An article in Staunton Virginia’s Daily News Leader highlights the accomplishments from the first year of the Appalachian Information Technology Extension Service (AITES). The AITES works to promote young women’s interest in jobs requiring information technology skills. The overarching goal is to develop community capacity through a sustainable program of change in Central Appalachia.
AITES is a comprehensive, research-based program of training and consulting services that links efforts in workforce development, educational outreach, and economic development. It uses a train-the-trainer model and targets those community groups with whom girls rely upon for support, such as middle and high school counselors and teachers, Family and Consumer Science agents, and 4-H Cooperative Extension agents. In the first year, 365 individuals were impacted by the project.
According to the AITES website,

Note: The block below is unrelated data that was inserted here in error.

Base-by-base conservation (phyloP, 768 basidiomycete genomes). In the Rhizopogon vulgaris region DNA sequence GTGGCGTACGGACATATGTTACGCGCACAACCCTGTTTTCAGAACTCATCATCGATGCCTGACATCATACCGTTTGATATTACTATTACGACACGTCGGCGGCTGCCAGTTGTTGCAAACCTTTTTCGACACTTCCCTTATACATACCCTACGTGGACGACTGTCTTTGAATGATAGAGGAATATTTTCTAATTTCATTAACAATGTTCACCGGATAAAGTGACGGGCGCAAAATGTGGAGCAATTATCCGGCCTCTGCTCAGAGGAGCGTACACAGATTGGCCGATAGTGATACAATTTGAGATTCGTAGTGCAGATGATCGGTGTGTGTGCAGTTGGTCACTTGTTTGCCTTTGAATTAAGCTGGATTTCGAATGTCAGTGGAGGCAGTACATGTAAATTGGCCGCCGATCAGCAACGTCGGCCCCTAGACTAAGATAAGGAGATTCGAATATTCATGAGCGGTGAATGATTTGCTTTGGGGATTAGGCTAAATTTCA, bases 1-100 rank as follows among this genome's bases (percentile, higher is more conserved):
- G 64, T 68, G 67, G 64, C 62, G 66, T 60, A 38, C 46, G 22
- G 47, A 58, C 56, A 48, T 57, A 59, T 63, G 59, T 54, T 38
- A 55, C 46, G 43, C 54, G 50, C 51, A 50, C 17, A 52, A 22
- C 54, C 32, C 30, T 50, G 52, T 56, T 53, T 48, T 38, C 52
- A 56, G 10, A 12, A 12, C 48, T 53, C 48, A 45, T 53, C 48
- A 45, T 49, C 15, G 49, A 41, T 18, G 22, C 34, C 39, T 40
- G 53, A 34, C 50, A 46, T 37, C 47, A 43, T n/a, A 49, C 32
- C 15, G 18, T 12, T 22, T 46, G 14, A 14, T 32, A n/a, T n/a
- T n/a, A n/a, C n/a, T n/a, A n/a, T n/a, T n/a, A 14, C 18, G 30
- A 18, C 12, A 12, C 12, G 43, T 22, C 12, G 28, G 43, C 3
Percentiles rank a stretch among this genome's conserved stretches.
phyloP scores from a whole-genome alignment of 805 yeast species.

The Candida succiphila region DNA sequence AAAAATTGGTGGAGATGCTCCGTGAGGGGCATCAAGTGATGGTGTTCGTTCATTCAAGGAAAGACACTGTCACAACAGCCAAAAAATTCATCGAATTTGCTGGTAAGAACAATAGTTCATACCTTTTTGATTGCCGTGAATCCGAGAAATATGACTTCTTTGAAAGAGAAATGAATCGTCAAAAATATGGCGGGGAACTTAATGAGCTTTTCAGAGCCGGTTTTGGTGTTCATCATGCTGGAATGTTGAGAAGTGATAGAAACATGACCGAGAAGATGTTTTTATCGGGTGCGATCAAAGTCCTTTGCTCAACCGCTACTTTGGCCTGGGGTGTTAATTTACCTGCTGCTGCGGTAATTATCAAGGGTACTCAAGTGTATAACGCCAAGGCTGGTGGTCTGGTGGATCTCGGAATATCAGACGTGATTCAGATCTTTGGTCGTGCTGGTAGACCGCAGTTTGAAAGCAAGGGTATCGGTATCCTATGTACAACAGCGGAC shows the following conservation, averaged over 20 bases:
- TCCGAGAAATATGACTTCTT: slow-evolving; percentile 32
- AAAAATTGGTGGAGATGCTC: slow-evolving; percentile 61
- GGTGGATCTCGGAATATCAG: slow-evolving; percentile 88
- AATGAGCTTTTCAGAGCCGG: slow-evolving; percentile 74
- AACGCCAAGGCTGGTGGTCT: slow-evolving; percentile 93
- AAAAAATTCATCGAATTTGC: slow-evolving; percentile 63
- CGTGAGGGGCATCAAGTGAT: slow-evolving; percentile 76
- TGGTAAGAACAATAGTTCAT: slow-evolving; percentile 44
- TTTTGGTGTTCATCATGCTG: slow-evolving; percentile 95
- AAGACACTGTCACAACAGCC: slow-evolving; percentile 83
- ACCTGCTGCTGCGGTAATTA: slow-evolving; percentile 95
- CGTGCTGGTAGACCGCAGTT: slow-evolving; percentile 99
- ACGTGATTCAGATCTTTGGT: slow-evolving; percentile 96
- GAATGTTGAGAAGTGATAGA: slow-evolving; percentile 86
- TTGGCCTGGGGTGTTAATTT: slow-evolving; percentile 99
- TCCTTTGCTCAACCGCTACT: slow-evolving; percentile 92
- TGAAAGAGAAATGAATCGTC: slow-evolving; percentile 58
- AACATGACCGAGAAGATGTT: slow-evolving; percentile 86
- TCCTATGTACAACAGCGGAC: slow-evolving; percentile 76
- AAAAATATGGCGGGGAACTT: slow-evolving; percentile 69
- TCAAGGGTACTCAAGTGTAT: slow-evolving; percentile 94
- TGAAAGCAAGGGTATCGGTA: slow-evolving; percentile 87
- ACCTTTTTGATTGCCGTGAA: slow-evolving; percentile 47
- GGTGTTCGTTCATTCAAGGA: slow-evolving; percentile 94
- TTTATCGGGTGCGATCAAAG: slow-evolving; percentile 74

Since 1986, women in the IT workforce have dropped from 40% to 14%. Studies show that even when young girls show an aptitude for IT jobs and careers they usually disregard it as an option and tend to doubt the extent of their IT talents and skills. Lack of encouragement from influential adults or ‘stokers,’ preconceived notions, attitudes and stereotypes regarding IT are some of the most difficult barriers for girls to overcome when interested in pursuing an IT job. Gender stereotypes greatly impact girls’ job choices within their community. These trends, which show a national talent shortage of IT-enabled workers in the U.S., occur simultaneously with the creation of public policies meant to implement domestic in-sourcing strategies and the relocation of IT-based companies into rural areas to develop workforce capabilities. This convergence of needs and policies designed to promote economic development creates the ideal context to implement AITES.
Funded by the National Science Foundation, the AITES is a five-year project targeting Central Appalachia. Young women in Virginia, Kentucky, and Tennessee are currently being served, and in year 3 the project will expand into West Virginia and North Carolina.
Peggy Meszaros, director of Virginia Tech’s Center for Technology Impacts on Children, Youth and Families and one of the leaders of the project, says in a recent press release, “This work continues to gain importance in building economic development, workforce development, and human development in Appalachia and females entering the information technology job pipeline.”